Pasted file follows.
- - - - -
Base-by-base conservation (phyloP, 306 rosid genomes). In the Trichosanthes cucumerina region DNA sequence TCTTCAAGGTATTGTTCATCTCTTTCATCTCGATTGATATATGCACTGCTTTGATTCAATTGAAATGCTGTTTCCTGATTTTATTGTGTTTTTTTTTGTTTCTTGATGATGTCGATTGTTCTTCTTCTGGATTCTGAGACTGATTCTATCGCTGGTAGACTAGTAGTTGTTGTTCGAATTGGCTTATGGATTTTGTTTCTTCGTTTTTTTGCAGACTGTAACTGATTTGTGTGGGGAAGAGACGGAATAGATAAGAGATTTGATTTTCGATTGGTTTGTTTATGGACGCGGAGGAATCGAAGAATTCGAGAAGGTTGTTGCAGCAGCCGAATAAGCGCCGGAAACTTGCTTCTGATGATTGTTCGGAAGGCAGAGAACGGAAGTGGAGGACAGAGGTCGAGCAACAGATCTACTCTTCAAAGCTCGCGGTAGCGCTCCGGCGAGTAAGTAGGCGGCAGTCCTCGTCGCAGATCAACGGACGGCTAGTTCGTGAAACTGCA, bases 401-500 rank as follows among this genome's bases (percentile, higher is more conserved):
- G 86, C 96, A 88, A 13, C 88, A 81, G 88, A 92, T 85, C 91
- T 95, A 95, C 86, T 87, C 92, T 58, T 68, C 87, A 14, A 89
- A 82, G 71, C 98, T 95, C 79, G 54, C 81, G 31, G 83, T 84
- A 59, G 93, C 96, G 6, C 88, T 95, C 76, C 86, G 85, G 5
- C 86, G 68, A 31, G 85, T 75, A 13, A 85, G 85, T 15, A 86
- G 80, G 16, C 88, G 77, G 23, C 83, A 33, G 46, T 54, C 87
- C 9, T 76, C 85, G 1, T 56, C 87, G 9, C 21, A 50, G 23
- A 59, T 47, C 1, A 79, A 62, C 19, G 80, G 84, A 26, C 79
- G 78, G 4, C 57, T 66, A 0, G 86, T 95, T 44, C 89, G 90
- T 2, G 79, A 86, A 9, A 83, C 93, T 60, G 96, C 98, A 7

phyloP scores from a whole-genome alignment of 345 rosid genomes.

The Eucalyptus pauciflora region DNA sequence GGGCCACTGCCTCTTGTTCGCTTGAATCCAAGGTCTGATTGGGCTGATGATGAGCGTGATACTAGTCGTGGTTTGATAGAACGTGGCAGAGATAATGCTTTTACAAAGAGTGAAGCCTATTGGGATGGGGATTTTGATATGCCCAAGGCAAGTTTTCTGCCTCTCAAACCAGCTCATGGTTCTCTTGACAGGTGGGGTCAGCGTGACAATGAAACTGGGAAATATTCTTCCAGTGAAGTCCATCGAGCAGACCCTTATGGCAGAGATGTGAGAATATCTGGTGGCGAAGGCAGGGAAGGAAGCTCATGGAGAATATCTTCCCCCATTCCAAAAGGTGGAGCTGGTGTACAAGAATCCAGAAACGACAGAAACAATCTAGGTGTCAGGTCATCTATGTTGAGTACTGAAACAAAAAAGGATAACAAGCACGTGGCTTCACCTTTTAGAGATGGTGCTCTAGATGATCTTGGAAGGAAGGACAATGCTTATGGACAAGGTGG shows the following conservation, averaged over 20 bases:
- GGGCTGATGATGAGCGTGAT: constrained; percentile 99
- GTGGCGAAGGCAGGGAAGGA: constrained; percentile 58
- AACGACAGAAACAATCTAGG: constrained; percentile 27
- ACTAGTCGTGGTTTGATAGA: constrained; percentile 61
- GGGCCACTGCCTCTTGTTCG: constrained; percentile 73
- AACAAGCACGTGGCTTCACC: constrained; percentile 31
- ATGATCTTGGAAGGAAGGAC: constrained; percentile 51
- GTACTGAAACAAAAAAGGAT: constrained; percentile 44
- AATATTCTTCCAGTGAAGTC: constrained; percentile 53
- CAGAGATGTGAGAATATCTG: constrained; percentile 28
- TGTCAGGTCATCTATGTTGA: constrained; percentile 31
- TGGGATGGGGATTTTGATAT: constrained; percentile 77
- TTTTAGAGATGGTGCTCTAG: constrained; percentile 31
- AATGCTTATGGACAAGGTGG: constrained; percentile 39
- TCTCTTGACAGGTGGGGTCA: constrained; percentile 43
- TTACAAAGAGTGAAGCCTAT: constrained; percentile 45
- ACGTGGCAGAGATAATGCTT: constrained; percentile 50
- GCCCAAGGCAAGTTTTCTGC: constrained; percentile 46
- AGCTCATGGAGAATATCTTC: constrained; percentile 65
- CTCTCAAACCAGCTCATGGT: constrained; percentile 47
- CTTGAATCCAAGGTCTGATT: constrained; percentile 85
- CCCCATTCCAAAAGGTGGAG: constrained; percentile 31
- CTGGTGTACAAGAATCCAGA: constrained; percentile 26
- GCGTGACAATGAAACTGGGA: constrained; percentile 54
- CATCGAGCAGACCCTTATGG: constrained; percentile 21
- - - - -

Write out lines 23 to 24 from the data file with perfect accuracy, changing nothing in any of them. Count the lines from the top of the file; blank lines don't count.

- CAGAGATGTGAGAATATCTG: constrained; percentile 28
- TGTCAGGTCATCTATGTTGA: constrained; percentile 31